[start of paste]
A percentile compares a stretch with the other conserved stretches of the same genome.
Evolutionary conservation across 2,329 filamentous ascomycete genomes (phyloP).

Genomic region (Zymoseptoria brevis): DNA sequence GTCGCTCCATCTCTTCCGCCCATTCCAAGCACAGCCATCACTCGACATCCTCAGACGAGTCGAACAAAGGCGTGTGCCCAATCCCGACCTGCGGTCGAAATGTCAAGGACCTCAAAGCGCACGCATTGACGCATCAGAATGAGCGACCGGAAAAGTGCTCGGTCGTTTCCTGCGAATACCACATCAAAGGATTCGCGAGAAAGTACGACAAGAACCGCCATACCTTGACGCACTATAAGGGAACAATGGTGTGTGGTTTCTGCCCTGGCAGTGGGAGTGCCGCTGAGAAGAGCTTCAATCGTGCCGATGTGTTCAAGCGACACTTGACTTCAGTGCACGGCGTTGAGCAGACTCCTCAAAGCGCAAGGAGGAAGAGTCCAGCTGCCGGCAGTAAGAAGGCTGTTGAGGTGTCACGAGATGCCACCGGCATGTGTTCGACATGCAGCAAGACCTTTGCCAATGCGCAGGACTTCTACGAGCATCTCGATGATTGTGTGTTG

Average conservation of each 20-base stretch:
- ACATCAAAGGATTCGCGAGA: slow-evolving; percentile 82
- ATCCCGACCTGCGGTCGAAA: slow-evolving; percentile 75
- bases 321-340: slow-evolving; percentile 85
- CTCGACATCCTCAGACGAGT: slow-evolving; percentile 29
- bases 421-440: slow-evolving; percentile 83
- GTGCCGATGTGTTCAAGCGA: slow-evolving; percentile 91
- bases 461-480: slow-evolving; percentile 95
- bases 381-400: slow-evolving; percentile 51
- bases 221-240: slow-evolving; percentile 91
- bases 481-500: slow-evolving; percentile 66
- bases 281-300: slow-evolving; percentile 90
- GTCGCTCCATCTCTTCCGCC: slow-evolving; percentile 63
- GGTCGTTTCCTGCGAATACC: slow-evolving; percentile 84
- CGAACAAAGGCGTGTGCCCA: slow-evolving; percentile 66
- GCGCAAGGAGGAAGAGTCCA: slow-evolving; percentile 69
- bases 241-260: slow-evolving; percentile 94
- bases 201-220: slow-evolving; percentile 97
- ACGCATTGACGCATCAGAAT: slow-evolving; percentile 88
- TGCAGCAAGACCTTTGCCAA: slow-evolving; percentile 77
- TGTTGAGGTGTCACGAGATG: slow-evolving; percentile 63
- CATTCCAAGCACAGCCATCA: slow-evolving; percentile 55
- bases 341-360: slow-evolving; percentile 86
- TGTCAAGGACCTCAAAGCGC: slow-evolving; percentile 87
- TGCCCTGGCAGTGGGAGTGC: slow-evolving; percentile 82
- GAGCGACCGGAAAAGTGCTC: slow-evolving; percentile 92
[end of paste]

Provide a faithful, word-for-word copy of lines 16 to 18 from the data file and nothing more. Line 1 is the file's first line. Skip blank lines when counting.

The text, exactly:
- GTCGCTCCATCTCTTCCGCC: slow-evolving; percentile 63
- GGTCGTTTCCTGCGAATACC: slow-evolving; percentile 84
- CGAACAAAGGCGTGTGCCCA: slow-evolving; percentile 66